Fentanyl Pill Victims Are Getting Younger. Parents Blame Snapchat.

On June 4, 2021, parents and family members gathered in 30 cities around the country to protest social  media companies’ inaction on drug sales on their platforms. The protest in Santa Monica focused on Snapchat headquarters. Organized by the Association of People Against Lethal Drugs (APALD), protestors brought photos of their loved ones framed in the Snapchat logo and the statement “Snapchat is an accomplice to my murder.”

Over the last year, victims of deadly counterfeit pills have been trending younger. In November 2020, we shared the story of 14-year-old Alondra Valeria Salinas, an Arizona teen who died after taking a counterfeit oxycodone pill she bought on Snapchat.

Since then, we have found other young victims, including Alexander Neville, a 14-year-old California boy whose mother Amy Neville organized the protest at Snapchat headquarters. She told us that along with failing to keep drug dealers off their platform, Snapchat has not been responsive to law enforcement requests for information about users suspected of drug dealing.

Snapchat is a publicly-traded company with a reported $100 billion valuation that made $2.5 billion in 2020.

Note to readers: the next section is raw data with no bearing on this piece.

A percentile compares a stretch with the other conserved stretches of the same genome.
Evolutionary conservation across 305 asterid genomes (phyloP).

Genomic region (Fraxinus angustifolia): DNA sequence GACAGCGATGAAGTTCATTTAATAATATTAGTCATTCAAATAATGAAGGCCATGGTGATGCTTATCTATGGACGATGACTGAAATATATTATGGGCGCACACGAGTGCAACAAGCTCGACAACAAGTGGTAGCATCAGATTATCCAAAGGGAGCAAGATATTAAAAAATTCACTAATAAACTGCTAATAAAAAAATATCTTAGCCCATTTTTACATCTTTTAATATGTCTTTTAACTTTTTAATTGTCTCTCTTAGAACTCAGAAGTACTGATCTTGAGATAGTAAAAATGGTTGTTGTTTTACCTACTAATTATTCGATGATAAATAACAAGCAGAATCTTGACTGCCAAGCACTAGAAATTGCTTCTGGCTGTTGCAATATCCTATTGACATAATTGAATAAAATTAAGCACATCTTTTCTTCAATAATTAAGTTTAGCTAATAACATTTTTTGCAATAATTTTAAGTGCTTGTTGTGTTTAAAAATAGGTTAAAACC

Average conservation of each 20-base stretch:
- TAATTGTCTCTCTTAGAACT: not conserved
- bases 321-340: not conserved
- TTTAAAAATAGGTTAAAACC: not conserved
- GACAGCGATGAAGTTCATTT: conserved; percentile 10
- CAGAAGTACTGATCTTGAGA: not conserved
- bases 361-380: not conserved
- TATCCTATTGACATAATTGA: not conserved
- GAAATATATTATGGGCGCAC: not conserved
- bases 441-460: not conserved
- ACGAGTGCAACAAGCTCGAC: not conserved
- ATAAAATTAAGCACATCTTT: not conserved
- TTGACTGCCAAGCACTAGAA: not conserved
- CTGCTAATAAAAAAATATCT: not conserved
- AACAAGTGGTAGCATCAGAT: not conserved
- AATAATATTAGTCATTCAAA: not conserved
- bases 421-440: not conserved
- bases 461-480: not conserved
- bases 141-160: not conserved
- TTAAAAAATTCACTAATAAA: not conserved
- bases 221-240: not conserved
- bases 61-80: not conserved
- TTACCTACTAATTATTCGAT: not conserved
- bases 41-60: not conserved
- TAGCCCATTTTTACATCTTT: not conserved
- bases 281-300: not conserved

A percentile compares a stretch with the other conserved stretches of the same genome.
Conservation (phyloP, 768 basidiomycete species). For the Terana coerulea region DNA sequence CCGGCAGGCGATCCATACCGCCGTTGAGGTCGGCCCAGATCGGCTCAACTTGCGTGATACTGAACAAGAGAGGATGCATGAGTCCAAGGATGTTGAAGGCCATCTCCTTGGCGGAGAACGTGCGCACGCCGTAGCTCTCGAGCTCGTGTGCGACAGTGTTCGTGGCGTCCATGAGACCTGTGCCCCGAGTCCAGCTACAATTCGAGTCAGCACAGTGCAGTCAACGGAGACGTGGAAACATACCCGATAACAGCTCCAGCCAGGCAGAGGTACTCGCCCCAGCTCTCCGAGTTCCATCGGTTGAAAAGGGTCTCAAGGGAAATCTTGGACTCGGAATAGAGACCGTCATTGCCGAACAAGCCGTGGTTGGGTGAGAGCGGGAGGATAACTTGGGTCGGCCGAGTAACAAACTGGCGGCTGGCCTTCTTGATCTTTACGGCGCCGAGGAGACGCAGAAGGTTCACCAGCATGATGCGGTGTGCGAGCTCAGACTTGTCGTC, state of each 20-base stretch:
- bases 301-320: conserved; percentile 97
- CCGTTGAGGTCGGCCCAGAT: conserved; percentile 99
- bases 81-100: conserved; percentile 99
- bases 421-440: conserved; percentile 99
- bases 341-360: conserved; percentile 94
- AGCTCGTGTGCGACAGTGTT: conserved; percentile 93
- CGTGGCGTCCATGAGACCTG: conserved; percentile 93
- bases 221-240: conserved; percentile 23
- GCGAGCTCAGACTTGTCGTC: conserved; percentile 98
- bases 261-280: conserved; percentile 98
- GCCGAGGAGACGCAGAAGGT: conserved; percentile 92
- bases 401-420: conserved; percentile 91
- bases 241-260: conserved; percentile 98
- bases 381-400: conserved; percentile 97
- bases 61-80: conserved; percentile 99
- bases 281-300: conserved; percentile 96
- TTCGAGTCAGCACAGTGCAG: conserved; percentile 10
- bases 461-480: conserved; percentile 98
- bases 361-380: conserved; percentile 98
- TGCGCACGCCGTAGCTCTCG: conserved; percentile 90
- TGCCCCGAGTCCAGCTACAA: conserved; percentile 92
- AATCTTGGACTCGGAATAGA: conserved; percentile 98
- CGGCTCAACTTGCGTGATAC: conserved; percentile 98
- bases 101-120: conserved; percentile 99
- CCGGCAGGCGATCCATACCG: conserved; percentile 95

Snapchat is not alone in seeing criminal activity on their platform. However, Snapchat has an extremely young user base, so the risk of failing to address it effectively is a serious problem and something all parents need to be aware of.

Social media companies need to be more proactive in blocking dangerous content and must be held accountable for ignoring the sale of deadly fake drugs on their platforms.

In the meantime, every parent must talk to their kids about fake pills. Please download and share our handout "Talking to Your Family About Counterfeit Medicine" today. These conversations with your kids can’t happen soon enough.

"Snapchat told us in a recent call with other victim families that they are a small company that doesn't have the staff to respond to all the requests they get from law enforcement."

~ Amy Neville, mother of Alexander Neville

More resources

On this website

Talking to your family about counterfeit meds: What our family advocates wish they could have said about the risks of counterfeit pills. 

Sample toolkits for educators: Examples of toolkits for middle school through college age students

PSM's list of Snapchat-related incidents 

PSM Videos

Teen Deaths Spark Action: Parents who have lost their children to fake pills from Snapchat dealers want answers.
Protest at Snapchat: Bereaved parents demand accountability.
Fatal Snapchat Pills:14-year-old Alondra Salinas is only one tragic death due to fake pills made with fentanyl.

Other organizations

S-3 Research - A company created by Tim Mackey to identify illegal drug sales on social media platforms, the Internet (including online pharmacies), e-commerce platforms, and the dark web. 

Song for Charlie - A charity formed in honor of Charlie Ternan, dedicated to raising awareness about fake pills made of fentanyl. 

Alexander Neville Foundation - Founded by Amy Neville after the death of her 14-year-old son Alexander.

 

 

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